Mar 282011

What’s the right mix of features for your online meeting? The terms aren’t all that consistent, the dust hasn’t settled, and the features set from different vendors are all over the map. Some call it a web meeting when multiple participants can all show video/audio and use a collaborative space for presentation/ whiteboard/ screen sharing. Some call it webinar when presenter(s) can talk thru a presentation/ screen sharing with a group of attendees. Some call it a web conference or online training or online meeting or webcast. A lot of creativity, and, confusion.
Videoblogging Webinar 5/20/10: Brightcove and Get Seen
There’s the big 2: WebEx and GotoMeeting/ GotoWebinar/ GotoTraining. There are pricey solutions costing $125+ per month or $0.33ish per minute per user seat. But none of those fit my needs or my budget.

I’m looking for one that’d do a few key things all in one, and it shouldn’t be that hard, but it sure has been hard to find. I’m looking for a web app (meaning no software download to install for presenter or attendees) that:

  • shows video from presenter webcam,
  • chat room for attendees’ interaction,
  • VoIP or phone dial-in for attendees in listener-only mode,
  • presentation area for powerpoint or desktop sharing,
  • and one-click recording of the session as a downloadable video file.

Other features would be nice but not necessary. I’ve found dozens of solutions that do all but one of what i’ve listed, but not one with all of ‘em. Sigh. Help?

Mar 112010

At SEALS: Southeast Asian Leadership Summit 2010 in San Jose, a conference of 140+ next generation Southeast Asian ministry leaders. Watch the main sessions as they’re being live-streamed. The organizer’s hospitality has been amazing — so encouraged to see the enthusiasm and heart of young leaders eager for God’s glory and caring for all peoples. Here’s a snapshot of who’s here:

I’ll be facilitating a workshop about social media, sort of a different angle than most of the other workshops that are addressing specific ministry issues. So my workshop, titled “Wielding online tools for connecting and collaborating,” is more about online tools & web apps and how they can be used for ministry. My slides are online [created entirely using Google Docs]. Based on discussions that flow from the 2 sessions of the same workshop, I’ll update this post with more links & references.

[updated] Links to Resources mentioned in workshop:

Aug 202009

Here’s what I tell people when I advise someone about which web tool they should use. Summary:

  • Choose twitter if you like to text
  • Choose blogging if you like to write
  • Choose audio podcasting if you like to talk
  • Choose video if you like to talk with your hands

When it comes to having an active online presence, it’s basically about content generation. It’s your personal voice. We’re not talking about having a website – which is more of a brochure, or an interactive one. We’re talking about how to get your voice out there, your ideas, your experiences, your thoughts, your questions, your desire to help make a difference in the world.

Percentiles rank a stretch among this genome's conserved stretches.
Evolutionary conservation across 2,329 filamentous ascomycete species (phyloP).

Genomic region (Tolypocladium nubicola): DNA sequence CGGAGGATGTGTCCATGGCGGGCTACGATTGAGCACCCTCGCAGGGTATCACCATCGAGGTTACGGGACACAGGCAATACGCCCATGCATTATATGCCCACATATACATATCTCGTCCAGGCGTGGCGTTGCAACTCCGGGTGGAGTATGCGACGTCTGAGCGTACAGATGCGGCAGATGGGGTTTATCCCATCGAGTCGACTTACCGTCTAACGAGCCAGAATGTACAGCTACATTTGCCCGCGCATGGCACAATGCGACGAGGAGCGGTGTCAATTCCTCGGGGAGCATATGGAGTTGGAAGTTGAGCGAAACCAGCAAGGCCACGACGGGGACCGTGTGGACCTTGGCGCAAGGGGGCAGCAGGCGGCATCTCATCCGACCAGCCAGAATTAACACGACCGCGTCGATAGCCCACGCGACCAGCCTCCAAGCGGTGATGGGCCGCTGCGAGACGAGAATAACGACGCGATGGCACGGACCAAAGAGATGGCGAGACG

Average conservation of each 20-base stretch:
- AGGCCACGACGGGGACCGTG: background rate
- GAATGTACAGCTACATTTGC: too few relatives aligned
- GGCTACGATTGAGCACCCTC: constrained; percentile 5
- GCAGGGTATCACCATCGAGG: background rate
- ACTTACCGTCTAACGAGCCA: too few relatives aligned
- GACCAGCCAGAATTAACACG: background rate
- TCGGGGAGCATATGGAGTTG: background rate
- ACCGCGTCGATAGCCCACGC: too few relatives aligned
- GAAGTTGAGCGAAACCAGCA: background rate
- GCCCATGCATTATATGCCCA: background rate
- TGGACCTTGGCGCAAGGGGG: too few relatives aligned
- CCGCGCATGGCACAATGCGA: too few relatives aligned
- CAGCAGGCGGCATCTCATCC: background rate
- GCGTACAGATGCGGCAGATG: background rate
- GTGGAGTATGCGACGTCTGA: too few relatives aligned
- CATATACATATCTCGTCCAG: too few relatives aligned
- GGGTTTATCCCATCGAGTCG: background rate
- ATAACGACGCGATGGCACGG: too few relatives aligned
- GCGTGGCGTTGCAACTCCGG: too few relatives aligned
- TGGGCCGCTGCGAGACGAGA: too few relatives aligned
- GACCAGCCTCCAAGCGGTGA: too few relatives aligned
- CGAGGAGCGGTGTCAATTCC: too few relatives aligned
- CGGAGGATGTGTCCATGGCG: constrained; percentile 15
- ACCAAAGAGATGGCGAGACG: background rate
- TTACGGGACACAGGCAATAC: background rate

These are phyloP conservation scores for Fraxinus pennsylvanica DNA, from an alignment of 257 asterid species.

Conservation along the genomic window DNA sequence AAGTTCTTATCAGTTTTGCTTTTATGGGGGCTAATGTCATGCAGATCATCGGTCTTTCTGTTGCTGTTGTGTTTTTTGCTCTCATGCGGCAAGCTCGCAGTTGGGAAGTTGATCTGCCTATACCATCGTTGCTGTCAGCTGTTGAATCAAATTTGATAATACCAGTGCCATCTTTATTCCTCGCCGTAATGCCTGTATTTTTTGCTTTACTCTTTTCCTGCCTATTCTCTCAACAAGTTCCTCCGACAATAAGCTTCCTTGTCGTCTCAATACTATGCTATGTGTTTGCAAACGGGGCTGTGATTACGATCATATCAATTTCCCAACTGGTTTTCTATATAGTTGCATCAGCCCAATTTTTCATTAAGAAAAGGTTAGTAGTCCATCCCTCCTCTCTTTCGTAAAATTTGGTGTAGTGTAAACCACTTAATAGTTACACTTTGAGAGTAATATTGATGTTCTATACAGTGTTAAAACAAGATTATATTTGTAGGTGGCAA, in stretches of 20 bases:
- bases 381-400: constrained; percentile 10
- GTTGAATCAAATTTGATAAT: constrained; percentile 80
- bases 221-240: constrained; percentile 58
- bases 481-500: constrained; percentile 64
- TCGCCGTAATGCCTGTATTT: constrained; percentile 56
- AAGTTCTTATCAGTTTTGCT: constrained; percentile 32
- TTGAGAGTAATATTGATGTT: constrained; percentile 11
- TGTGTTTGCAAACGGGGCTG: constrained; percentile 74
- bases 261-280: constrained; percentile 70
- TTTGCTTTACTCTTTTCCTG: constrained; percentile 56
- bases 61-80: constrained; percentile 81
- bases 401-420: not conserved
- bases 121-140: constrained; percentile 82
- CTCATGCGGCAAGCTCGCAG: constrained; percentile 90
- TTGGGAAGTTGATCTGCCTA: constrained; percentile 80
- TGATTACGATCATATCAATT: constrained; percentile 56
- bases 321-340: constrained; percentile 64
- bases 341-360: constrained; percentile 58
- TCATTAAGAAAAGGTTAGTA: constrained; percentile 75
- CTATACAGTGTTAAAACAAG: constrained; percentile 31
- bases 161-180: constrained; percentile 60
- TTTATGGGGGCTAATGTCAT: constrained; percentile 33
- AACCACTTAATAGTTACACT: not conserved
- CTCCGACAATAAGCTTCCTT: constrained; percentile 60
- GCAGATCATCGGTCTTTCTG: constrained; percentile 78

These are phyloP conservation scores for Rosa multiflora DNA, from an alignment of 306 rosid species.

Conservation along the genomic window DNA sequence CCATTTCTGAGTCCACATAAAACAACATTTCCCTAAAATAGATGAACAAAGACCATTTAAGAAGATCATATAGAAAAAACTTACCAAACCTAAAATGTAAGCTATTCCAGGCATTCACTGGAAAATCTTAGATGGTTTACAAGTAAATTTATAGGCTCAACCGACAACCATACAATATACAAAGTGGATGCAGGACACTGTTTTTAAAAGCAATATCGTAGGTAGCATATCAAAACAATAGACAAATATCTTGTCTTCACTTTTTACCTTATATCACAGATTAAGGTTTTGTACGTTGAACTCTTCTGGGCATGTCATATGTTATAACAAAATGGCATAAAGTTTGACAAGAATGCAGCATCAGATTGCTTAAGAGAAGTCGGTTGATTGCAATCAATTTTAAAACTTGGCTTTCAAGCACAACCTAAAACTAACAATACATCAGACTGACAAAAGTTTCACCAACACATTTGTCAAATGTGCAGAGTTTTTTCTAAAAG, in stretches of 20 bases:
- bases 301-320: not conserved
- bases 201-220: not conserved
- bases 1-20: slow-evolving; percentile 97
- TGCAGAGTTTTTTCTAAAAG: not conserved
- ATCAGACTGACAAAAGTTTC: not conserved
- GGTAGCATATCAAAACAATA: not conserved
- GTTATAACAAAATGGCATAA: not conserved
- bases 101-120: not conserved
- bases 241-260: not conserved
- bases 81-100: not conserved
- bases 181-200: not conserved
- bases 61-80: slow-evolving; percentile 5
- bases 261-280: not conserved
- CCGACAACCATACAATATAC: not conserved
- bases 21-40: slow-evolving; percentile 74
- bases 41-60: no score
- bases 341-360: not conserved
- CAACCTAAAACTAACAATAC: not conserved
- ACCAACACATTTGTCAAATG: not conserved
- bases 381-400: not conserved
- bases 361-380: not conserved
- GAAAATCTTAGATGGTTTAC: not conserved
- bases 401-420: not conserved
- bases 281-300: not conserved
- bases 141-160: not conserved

As twitter and facebook have become more mainstream, and I hear them talked about everywhere, or overhear it, and it’s not me bringing it up. I’m learning to avoid talking about work-related subjects, which is hard to do, when that work closely aligns with the things I love to do and dream about and think about. I’m avoiding an overused word that begins with “P”. Yes, that’s another blog series in the hopper that I hope to get online soon. Might do some during vacation next week. I am not doing an offline unplugged vacation. Oh, so that was off track rambling.
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Aug 112009

There are few places where followers of Christ can gather and thoughtfully reflect the impact of new media (internet, web, social media, and all that jazz). There used to be the Internet Ministry Conference, and used to be GodBlogCon.

Now there is Christian Web Conference! It’s happening just a month away, September 11-12, at Biola University. (That’s the Los Angeles area, for those of you considering travelling in from afar.) Here’s how the conference is describe itself:

Christian Web Conference is dedicated to fostering fellowship and establishing real life communities among Christians employing web 2.0 technologies to christianly influence the world. The power and appeal of web media technologies is vast. These technologies provide Christians with a new set of Great Commission opportunities.

And how they’re looking to do that:
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May 022009

I’m a web worker. But that term isn’t very common, yet, and I don’t want people misunderstanding it as if there was a connotation. I wind up usually saying, “I work from a home office” or “I telecommute.” More recently, that phrase has become: “I can work anywhere there’s internet.”

Right now I’m in the midst of a heavy travel season: travelling 4 weeks in a row. Not 4 complete weeks away from home, but every week I’ve got a trip away that’ll disrupt the normal routines at home base.

My road warrior gear, whether away or near home, usually consists of: my company-issued laptop (Dell Latitude D630), ear-bud headphones, webcam (QuickCam Deluxe for Notebooks), condenser mic (Blue Snowflake), headset, compact power adapter (Targus Travel Power Outlets). I usually get out of the house even when working from the home office, because being home alone is not a healthy thing for my moods and emotional well-being.